The Unit Titles Act 2010 contains a number of technical quirks. One that has given legal practitioners some difficulty is section 216. This contains the requirement for bodies corporate to register a certificate informing LINZ that a licence or lease has been granted over common property. But the legislation and the regulations are not clear about how the registration process works differently when the certificate refers to a licence rather than a lease. We will now clarify.
The confusion arises because section 216, on first glance, seems to require that certificates are to be registered together with the corresponding lease or licence. The same impression is given by the text on the prescribed certificate (Unit Titles Regulations, form 33). But this cannot be so because licences do not grant registrable interests.
To give some more context, under the Unit Titles Act 2010 bodies corporate can only grant licences and leases over common property after having gone through the processes set out in sections 56 and 213-216. This includes passing a special resolution, and checking for any objections from unit owners and dealing with them appropriately. Once this is done, bodies corporate need to complete form 33 of the Unit Titles Act Regulations which certifies that they have been through the correct process and describes the lease/licence they have granted.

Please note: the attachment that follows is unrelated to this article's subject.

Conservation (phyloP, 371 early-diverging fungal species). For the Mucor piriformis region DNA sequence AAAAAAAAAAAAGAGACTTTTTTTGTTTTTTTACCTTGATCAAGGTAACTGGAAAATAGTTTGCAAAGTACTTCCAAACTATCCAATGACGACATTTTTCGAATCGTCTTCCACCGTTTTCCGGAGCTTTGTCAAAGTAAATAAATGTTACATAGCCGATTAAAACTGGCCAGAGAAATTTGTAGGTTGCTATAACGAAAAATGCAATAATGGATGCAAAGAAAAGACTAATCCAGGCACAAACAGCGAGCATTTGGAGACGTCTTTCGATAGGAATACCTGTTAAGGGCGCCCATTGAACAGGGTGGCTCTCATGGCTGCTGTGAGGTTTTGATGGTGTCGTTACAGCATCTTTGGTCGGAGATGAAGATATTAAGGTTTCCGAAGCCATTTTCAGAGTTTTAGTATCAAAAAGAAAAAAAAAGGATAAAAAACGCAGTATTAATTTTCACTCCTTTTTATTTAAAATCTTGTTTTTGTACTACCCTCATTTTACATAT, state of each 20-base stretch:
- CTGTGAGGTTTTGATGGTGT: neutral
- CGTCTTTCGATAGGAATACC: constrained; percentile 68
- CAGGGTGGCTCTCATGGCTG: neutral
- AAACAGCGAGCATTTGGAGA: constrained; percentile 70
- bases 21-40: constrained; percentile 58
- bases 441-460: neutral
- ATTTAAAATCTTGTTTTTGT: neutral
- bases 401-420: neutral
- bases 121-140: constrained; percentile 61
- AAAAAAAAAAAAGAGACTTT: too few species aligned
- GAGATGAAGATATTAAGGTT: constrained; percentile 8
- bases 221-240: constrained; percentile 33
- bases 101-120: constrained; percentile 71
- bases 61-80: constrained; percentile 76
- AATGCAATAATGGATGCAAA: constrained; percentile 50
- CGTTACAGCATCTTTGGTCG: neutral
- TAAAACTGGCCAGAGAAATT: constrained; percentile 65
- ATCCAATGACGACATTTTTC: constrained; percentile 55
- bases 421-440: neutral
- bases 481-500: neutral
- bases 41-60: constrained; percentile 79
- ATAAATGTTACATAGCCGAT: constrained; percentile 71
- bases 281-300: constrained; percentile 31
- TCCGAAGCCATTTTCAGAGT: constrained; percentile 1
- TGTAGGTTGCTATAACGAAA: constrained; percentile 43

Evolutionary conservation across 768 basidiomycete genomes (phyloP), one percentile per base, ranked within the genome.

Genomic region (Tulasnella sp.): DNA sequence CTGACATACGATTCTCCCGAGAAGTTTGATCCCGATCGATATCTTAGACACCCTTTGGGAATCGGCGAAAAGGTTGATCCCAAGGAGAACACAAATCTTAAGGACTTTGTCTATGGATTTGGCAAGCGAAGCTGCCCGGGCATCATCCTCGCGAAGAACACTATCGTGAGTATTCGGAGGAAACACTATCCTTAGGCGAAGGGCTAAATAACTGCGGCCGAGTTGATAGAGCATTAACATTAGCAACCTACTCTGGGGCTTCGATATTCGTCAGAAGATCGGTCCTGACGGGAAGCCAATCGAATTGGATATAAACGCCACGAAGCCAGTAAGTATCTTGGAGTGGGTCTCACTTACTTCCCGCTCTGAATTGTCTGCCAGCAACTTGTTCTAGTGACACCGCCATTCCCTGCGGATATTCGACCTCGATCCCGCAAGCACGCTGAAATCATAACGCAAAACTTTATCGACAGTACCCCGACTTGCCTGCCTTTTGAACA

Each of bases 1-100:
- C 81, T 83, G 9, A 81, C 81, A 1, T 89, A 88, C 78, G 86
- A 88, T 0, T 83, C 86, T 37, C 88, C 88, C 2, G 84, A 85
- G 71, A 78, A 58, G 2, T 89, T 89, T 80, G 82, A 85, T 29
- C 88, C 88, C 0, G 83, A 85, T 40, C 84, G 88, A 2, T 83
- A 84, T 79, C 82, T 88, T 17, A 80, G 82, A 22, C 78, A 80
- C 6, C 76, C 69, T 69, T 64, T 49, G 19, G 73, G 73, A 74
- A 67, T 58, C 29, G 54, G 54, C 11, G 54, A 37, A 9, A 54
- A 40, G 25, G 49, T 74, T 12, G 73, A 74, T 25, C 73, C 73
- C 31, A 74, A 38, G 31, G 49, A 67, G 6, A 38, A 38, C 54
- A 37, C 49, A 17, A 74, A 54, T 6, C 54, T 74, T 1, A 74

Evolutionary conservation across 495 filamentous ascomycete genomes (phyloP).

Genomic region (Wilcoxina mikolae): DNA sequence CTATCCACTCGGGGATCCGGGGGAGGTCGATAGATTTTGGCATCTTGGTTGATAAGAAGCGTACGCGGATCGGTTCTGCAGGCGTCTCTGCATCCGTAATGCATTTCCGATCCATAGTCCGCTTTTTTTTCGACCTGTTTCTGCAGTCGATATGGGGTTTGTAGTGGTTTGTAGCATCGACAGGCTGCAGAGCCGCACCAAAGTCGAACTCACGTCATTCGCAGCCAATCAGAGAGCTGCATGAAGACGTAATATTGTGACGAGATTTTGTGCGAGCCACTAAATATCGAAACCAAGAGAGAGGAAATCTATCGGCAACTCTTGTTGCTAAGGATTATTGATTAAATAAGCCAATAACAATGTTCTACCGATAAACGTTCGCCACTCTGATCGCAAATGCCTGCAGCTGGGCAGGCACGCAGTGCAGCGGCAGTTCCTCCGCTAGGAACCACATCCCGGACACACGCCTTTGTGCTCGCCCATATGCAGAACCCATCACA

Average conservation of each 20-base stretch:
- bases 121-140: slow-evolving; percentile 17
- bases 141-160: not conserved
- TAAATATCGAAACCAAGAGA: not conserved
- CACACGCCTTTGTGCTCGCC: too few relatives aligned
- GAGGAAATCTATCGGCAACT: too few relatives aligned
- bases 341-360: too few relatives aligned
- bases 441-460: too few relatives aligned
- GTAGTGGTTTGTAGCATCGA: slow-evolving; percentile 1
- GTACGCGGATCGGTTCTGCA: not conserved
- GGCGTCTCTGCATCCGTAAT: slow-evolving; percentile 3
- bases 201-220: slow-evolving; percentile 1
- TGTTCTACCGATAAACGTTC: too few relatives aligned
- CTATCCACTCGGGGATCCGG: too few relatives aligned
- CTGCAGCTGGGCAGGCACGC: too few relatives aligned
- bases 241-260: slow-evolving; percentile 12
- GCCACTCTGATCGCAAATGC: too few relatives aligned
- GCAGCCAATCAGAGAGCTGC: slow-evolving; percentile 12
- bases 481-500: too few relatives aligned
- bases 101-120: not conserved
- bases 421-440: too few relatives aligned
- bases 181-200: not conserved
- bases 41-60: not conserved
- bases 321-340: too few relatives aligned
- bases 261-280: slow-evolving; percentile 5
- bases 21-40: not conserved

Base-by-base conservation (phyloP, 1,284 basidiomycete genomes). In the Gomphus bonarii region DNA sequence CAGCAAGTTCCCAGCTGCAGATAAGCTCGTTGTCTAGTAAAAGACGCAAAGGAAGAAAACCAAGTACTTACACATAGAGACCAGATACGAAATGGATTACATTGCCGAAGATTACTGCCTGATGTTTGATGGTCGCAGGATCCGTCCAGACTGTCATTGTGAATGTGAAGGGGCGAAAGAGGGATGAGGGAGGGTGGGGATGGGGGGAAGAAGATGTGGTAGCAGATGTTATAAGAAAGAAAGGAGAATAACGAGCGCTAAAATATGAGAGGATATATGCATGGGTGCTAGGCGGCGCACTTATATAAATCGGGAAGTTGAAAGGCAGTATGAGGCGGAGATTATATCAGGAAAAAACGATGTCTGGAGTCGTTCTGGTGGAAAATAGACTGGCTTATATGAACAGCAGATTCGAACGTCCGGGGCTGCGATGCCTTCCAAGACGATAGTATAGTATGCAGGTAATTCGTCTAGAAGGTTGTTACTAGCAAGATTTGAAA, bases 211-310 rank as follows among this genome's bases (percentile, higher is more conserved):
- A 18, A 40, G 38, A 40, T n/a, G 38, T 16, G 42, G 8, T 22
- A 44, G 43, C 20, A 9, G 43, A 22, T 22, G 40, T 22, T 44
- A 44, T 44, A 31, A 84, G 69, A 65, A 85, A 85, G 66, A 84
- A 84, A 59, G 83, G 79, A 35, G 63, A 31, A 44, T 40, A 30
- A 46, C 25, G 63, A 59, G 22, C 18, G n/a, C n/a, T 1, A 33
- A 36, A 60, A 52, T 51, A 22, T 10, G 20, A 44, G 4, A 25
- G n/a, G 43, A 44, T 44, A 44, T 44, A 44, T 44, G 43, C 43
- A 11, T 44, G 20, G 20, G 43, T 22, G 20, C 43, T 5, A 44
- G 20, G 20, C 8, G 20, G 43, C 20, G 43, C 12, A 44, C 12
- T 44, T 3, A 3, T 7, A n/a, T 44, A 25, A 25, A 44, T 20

This certification is required to be registered per section 216. But the Act also specifies that this certificate should be registered “together with other documents required to be lodged with the Registrar”. This makes sense when there is another document that is required to be lodged, such as a lease which is registrable. But when the body corporate has granted a licence, there will be no other document that is required to be lodged.
Form 33 also refers to registering documents together, but does so even more explicitly. It states “this certificate must only be lodged with the Registrar together with a required document. It should not be lodged separately”. This further implies that you must only register the certificate together with something else.
However, having encountered this scenario in our work, LINZ has confirmed to us that the correct approach is to register the certificate alone, notwithstanding what form 33 says. So the certificate is to be registered without attaching the licence. The licence remains unregistered. This will be sufficient to meet LINZ’s requirements and, importantly, to comply with the legislation.
If you have any questions about these matters, please contact Matthew Whimp from our Wellington office on Matthew.Whimp@morrisonkent.com or (04) 495 8909.